In August I pulled a muscle in my back. It was bad enough that sitting for long periods of time became uncomfortable. This was a big problem because, well, I sit all day long while I work. About a year ago I wrote about my efforts to sit less, which included using a standing station for my laptop sometimes. In that post I outlined all of the mounting research that suggests that sitting all day long can be bad for you. After that I continued to make a conscious effort to stand and move more in general.
Still, I spent most of my working day at my desk, using my keyboard, mouse, and dual monitors. After hurting my back though, I needed a way to stay standing up for the majority of the working day to keep my back loose and pain free. After some looking online, I decided to just pick up a small, lightweight coffee table at Target for $24 and placed it on top of my existing desk. It just so happened that it had the perfect dimensions for me: everything fit on the tabletop and the height was perfect typing height. You can see what it looks like in the picture above. Nothing really special about it. I also picked up an anti-fatigue mat for $20 on Amazon after seeing Gina Trapani recommend it when she switched to a standing desk. It was well worth every penny, and then some. The difference it makes on my feet is huge.
Let me tell you: I was exhausted those first few days. It’s just standing right? How tiring can it be? As someone who stays in pretty good shape, I don’t think I’ve been that tired and sore since double sessions when I played football in high school. Ironman triathlete Ben Greenfield considers his standing desk to be a form of cross-training!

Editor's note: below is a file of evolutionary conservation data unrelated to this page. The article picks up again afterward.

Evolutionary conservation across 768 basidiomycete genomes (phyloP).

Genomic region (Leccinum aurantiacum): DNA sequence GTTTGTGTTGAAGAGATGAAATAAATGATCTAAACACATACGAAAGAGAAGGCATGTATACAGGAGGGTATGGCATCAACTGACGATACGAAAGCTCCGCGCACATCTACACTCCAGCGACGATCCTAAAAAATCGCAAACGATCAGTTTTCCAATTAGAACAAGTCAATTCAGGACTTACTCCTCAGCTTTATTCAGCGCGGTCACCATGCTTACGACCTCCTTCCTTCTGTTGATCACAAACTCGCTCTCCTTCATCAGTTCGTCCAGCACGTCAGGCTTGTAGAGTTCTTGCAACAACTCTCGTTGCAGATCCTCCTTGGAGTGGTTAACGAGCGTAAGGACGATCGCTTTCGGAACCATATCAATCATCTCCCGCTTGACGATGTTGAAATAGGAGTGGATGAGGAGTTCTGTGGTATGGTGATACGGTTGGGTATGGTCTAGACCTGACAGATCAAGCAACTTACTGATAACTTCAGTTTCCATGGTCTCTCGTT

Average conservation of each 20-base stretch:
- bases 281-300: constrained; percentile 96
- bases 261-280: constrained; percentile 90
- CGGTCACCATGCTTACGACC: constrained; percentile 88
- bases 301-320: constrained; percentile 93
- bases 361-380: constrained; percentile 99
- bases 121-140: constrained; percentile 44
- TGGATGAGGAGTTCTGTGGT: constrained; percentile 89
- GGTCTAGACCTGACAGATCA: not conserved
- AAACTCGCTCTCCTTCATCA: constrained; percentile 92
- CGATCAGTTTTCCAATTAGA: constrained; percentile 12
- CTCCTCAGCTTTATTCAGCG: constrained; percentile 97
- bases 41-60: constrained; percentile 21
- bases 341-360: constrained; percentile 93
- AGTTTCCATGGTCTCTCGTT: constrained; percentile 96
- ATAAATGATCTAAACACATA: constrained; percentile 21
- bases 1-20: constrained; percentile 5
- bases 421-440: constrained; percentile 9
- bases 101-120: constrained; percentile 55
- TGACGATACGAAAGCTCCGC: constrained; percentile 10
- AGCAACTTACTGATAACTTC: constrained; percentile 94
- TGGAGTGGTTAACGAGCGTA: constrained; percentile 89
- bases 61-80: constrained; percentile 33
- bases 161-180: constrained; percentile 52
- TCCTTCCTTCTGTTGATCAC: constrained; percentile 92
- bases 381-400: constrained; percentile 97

At first that sounds crazy, but when you think about it, it’s not so crazy. Let’s say I sleep an average of 8 hours a night. Previously I probably spent the majority of those remaining 16 hours sitting. Even with a workout in there and some walks and cooking and whatnot, I was probably spending…2, 3, maybe 4 hours standing max on an average day. Now that’s flip-flopped – I’m probably only sitting for a few hours a day and standing maybe 10 hours a day (on the days I work from home). It’s no wonder that it was such a shock to my body.
That said, I feel great. My body acclimated pretty quickly to standing so much. Just as if I was running a lot or biking a lot, I make sure to spend a lot of time stretching and using my foam roller. While it’s impossible to quantify, I feel more productive when I’m standing. I’m that guy who has to stand up and move around when he talks on the phone because I’m antsy/excited, so maybe this is just a natural extension of that. It’s also kind of fun to turn web development into an endurance activity. I feel like I’m using both my mind and my body to get my work done! Then when the day is over, it feels really good to sit down and relax mentally and physically.
I do try to take regular breaks to sit still (even when I’m standing I’m always moving, which is good because using a standing desk without movement can be bad too). Some days, especially if my legs are tired/sore from a workout, I would like to have the option of sitting to work while still using my full setup. For now, I just unplug my laptop and go sit at the kitchen table for a few hours. Eventually I’d like a GeekDesk – you can preset it to multiple heights and it uses a motor to adjust the desk to one of your presets. I could go from standing to sitting instantly